Summer days can get pretty long, and the light can be pretty strong too. Most succulents thrive in these conditions, but if you live in an area characterized by extreme summers, you should take some extra precautions.
It might be necessary to supplement your succulents with more light than they would get otherwise sitting on your windowsill if the days are shorter and they aren’t dormant in winter.
Succulents and cacti are rotated between the indoor and outdoor spaces as the seasons change. While succulents will enjoy the bright sunlight during the summer, temperatures below freezing will normally kill them.
Sunlight vs Artificial Light
There are so many variables in this question that I could probably write an entire book about it alone!
Also, it’s a particularly interesting comparison. A lot of science comes into play, but also a fair amount of personal preference.
A succulent grower can use a mixture of sunlight and artificial light. In certain circumstances, one is superior, but in general, they are both useful tools.
You can just put succulents on your windowsill and water them when you remember and they will flourish because sunlight is right there. It’s great!
The big, blazing ball of fire hanging in the sky has been there for a couple of billion years. All life on Earth has prepared itself for it, and in the case of plants and succulents, is able to harness it.
Plants are born to bathe in sunlight, and they have crazy colors that enable them to absorb different wavelengths. They use these colors and adaptations to protect themselves and to channel sunlight into their tissues.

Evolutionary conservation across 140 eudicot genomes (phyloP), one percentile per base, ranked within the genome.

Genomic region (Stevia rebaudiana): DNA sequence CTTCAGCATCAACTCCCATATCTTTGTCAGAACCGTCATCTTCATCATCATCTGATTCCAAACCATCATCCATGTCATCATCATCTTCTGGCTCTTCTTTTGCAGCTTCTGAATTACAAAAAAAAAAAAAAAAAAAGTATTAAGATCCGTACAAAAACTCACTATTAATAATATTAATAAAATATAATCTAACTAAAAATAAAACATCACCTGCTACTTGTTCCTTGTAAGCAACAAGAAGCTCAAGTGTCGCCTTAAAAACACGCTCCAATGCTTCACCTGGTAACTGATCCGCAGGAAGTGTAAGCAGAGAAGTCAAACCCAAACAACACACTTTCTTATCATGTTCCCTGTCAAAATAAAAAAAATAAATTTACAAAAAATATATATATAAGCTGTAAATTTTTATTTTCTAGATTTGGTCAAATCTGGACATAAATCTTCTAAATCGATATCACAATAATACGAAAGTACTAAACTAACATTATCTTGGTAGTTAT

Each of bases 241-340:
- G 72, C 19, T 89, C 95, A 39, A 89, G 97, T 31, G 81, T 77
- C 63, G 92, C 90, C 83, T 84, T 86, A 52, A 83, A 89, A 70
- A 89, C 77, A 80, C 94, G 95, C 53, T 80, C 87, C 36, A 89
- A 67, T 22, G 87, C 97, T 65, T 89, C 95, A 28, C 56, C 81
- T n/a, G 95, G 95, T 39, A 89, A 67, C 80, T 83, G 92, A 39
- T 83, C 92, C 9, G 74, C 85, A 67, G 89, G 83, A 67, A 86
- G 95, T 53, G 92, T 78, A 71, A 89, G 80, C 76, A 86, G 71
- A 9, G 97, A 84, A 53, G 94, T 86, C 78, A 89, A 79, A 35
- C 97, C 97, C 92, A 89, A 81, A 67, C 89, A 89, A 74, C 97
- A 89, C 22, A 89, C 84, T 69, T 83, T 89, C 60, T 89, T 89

The sun is always the perfect light source for succulents.
Maximizing Natural Light Indoors
The natural light waxes and wanes as the day progresses, and as the seasons change.
For succulents and cacti, the natural cycle works really well – morning light is usually very intense, and it disappears in the afternoon.
For those of us in the northern hemisphere, a south-facing window provides the best light. It has more hours of daylight than any other direction. Conversely, a north-facing window receives the least.
East and west windows are ideal for plants that prefer partial sun. The sun rises in the east and is at its strongest during the first part of the day. West windows (and north windows) work best for plants that prefer full sun.
It’s important to take into account external factors such as trees or buildings that will cast shade on your windows. And place your plant as close to the glass as possible – every inch means increased light and happier cacti.
Glass blocks or diffracts significant amounts of light, so any accumulated grime can seriously hinder light transmission.
Mirrors bounce light around and magnify the effect of natural light in the room and on your plants. A mirror near the window will have a substantial effect on the light in the room and on your plants.
Consider adding a windowsill shelf or hanger to your best real estate when you eventually run out of space. They double or triple your space without taking up much space.
Sun-Stress or Sun-Blush
This is one of the coolest things about succulents – some change color in the sunlight!
The process is known by a few different names, but usually I call it sun-stress because it’s a much more accurate description of the phenomenon. Some succulent plants exhibit a defensive reaction to harsh sunlight and UV light.
It indicates they’re probably healthy when sun-stressed. In fact, when it happens, they’re not in any danger!
Perhaps you noticed the color of the plants you purchased online wasn’t quite the same as pictured or they faded after a couple of weeks.